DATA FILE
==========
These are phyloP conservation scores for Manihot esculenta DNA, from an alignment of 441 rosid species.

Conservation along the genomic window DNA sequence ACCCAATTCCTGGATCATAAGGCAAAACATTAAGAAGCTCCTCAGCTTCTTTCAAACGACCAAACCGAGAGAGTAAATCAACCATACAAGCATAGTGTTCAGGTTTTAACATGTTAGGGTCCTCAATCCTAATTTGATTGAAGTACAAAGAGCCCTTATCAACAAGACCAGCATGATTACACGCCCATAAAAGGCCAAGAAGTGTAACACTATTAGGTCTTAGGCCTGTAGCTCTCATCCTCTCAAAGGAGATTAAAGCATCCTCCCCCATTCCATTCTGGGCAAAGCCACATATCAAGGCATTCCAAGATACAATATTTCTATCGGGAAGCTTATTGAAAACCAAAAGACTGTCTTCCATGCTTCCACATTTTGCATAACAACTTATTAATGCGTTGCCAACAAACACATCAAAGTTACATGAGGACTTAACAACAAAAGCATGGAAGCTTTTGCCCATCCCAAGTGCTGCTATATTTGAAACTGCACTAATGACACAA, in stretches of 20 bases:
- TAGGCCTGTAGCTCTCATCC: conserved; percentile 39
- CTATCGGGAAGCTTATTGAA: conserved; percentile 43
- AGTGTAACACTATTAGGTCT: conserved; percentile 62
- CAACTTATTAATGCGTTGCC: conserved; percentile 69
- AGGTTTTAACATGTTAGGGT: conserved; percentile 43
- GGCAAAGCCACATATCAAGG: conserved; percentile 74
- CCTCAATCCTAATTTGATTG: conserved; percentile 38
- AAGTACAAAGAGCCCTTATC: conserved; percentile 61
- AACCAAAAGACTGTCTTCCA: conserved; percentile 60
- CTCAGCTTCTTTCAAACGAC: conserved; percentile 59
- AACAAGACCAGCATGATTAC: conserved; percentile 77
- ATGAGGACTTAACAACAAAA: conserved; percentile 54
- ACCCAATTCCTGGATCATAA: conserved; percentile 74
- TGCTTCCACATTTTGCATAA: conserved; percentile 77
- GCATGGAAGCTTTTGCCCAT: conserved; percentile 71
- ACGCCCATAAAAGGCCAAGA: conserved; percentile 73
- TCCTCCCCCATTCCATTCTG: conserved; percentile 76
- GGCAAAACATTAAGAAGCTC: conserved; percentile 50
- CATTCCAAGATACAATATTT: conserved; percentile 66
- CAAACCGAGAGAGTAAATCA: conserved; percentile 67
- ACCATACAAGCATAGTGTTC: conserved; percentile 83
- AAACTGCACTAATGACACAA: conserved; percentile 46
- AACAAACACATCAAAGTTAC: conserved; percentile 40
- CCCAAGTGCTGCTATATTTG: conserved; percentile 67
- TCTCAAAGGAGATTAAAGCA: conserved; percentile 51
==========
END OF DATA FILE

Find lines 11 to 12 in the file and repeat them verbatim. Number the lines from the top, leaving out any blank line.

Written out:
- AACCAAAAGACTGTCTTCCA: conserved; percentile 60
- CTCAGCTTCTTTCAAACGAC: conserved; percentile 59